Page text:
The "F" word has a whole new meaning now. If you've ever forgotten the name of an actor or wanted to see what movie so-and-so was in, you may have turned to the website IMDb for information. This well-known website has everything from movie summaries to detailed lists of every project an actor or actress has ever worked on. And now, IMDb is adding something new called an "F" rating. Created in 2014 by Holly Tarquini, this rating was originally used at the Bath Film Festival in the United Kingdom.
The purpose of the rating is to identify and celebrate films that meet any of three specific criteria. To earn this rating a movie must be directed by a woman, written by a woman, or "feature significant women on screen in their own right." It was inspired by the Bechdel Test, which passes TV, films, and books if they feature two or more women discussing something other than a man.
Since it's inception, more 40 film festivals and theater chains have also adopted this rating to encourage recognition of the work women do not only in front of the camera, but behind the camera as well. Of its 4.1 million titles, IMDb has given more than 22,000 films an F-rating so far. Even more selective is the triple F-rating, which is given to films that meet all the criteria the rating sets forth. Notable movies that have passed this test include the classic hit Clueless, Pixar's animated movie Brave, book-turned-movie Wild, and the third movie of the Bridget Jone's Trilogy, Bridget Jone's Baby.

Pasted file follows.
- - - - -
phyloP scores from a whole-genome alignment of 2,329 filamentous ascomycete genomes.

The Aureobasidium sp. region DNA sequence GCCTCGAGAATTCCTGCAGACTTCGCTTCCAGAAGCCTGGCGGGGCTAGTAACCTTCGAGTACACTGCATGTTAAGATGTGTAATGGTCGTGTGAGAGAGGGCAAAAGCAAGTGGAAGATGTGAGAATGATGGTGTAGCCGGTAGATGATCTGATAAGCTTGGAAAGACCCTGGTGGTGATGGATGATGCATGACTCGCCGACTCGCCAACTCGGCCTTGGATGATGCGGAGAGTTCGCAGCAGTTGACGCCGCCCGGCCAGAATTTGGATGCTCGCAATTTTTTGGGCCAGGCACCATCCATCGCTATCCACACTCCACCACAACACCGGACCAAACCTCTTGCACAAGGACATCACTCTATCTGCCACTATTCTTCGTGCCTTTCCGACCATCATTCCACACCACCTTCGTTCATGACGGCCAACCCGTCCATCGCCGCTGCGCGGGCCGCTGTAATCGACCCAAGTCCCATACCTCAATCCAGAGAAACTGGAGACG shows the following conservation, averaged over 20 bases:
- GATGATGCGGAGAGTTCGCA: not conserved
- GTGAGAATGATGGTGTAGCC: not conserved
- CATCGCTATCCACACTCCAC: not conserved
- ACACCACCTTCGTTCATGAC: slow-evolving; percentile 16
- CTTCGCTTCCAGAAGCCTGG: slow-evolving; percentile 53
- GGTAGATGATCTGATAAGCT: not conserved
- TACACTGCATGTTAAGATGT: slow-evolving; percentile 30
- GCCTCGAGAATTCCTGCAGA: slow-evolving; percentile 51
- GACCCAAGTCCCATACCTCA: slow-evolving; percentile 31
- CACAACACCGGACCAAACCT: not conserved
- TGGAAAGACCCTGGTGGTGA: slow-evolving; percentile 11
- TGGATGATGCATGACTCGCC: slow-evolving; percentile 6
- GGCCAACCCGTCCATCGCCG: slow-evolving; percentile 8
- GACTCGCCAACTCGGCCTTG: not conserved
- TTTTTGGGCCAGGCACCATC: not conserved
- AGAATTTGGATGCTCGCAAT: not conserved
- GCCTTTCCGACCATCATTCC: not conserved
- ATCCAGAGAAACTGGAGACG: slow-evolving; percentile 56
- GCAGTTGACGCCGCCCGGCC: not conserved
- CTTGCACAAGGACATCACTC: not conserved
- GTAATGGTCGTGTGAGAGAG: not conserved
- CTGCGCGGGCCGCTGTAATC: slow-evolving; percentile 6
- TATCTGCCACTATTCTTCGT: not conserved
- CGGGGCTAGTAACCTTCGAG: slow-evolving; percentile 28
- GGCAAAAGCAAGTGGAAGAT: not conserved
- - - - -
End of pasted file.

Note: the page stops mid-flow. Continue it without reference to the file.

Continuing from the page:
IMDb's addition of this rating is a small, but important step in international efforts to get more females involved in the film-making process, not only as female leads but as directors, writers and producers. In a study done on the top 250 movies of 2015, just 3.6 percent of Hollywood directors and 4.4 percent of writers were women. Even the smallest sign of change is encouraging, but no one wants to stop there. "But our real goal is to reach the stage when the F-Rating is redundant because 50 percent of the stories we see on screen are told by and about film's unfairly under-represented half of the population: women," the F-rating's creator Tarquini said in a statement after the rating's creation. Her goal is not an easy one, but it very well should be worth it.